Page 65 - Jewish Book Annual Volume 50

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BERGER /T H E LESSON OF THE SHOFAR
57
which is to say Idolatry — puts gods into bizarre and surprising
places. . . ”38 Lars worships a text. The Stockholm in which he
lives abounds with constant reminders of the
Shoah:
there are
fires and smells of things burning; the city is full or refugees
and was itself during the War one of the few “cities of refuge”
for the Jewish people. Ultimately Lars rents an apartment near
where Nellie Sachs, author of “O, the Chimneys,” lived. Lars
imagines himself the son of Bruno Schulz, the Polish Jewish
writer and painter shot in the back by an S.S. man in the streets
of Drohobycz. At the time of his murder Schulz was working
on a manuscript entitled
The Messiah.
Lars believes that in some
mystical fashion he' “sees” with his dead father’s eye. Reviewing
literature for a large daily paper, Lars writes only about serious
books by central European authors. Shunning the ordinary,
Lars studies Polish so that he may be able to read his “father’s”
works in the original.
The tale’s other central characters include Heidi Ecklund,
herself a refugee and, one is led to believe, survivor of the Hol­
ocaust. Heidi runs a bookshop and arranges Polish lessons for
Lars. Dr. Ecklund, Heidi’s husband, is a figure who mysteriously
appears and disappears. He is quite possibly a smuggler and
a forger. Adela, a woman Lars’ own age, appears, claiming to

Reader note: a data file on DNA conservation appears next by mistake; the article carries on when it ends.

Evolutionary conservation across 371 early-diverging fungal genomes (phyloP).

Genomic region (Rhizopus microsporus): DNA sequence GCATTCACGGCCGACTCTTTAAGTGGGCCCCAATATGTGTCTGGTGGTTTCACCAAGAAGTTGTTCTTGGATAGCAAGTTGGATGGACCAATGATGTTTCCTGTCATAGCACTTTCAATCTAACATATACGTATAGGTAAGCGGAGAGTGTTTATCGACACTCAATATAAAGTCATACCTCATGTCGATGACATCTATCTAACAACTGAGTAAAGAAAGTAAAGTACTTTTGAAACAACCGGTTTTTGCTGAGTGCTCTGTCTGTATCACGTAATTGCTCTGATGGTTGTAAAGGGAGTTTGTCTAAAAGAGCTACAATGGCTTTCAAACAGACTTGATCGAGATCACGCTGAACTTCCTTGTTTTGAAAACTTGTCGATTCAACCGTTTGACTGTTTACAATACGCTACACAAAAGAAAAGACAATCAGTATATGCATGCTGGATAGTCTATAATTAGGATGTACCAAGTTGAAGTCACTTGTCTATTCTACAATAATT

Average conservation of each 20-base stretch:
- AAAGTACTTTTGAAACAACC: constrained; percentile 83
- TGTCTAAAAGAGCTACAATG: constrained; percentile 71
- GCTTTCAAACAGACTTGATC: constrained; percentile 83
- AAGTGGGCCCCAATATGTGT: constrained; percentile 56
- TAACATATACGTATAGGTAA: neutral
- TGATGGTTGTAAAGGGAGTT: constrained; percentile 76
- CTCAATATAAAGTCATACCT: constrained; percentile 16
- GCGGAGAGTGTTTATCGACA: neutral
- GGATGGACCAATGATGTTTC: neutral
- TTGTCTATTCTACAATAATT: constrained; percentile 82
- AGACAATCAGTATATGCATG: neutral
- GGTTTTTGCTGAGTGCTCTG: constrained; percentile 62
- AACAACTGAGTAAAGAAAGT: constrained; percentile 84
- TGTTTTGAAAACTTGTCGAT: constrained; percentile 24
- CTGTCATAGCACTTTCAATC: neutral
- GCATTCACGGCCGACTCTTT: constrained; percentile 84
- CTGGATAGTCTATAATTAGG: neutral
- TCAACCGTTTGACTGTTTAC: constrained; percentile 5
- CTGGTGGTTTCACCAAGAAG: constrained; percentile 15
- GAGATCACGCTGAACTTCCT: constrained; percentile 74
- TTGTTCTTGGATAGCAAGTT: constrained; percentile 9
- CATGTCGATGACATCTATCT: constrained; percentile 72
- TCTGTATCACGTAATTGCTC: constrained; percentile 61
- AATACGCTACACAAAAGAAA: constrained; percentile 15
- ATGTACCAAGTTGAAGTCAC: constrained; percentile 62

be Schulz’s daughter; she possesses a manuscript which she con­
tends is her “father’s” long-lost
Messiah
text. Lars and Adela
struggle. He reads the manuscript which contains a bizarre tale,
in reality a contemporary retelling of the Abraham and Terach
story, of Drohobycz empty of human beings, but filled by idols
of various sizes and nationalities. Lacking humans to worship
them, the idols begin worshipping each other. They clash. The
Messiah appears. Neither a “him” nor a “her” nor an “it,” the
Messiah was a structure. Lars thinks that it most resembles a
book. The Messiah itself gives birth to a bird having in its beak
a bit of hay. The bird flies around touching the idols with the
hay. Eventually, in this manner all the idols are destroyed. Lars
burns the manuscript, realizes that he has been duped by the
Ecklunds and by Adela who is probably their daughter, and
joins the world of the everyday. Abandoning serious literature,
he becomes the newspaper’s most popular reviewer.
Essentially, the novel traces Lars’ Jewish path coming to an
38.
Art & Ardor,
234.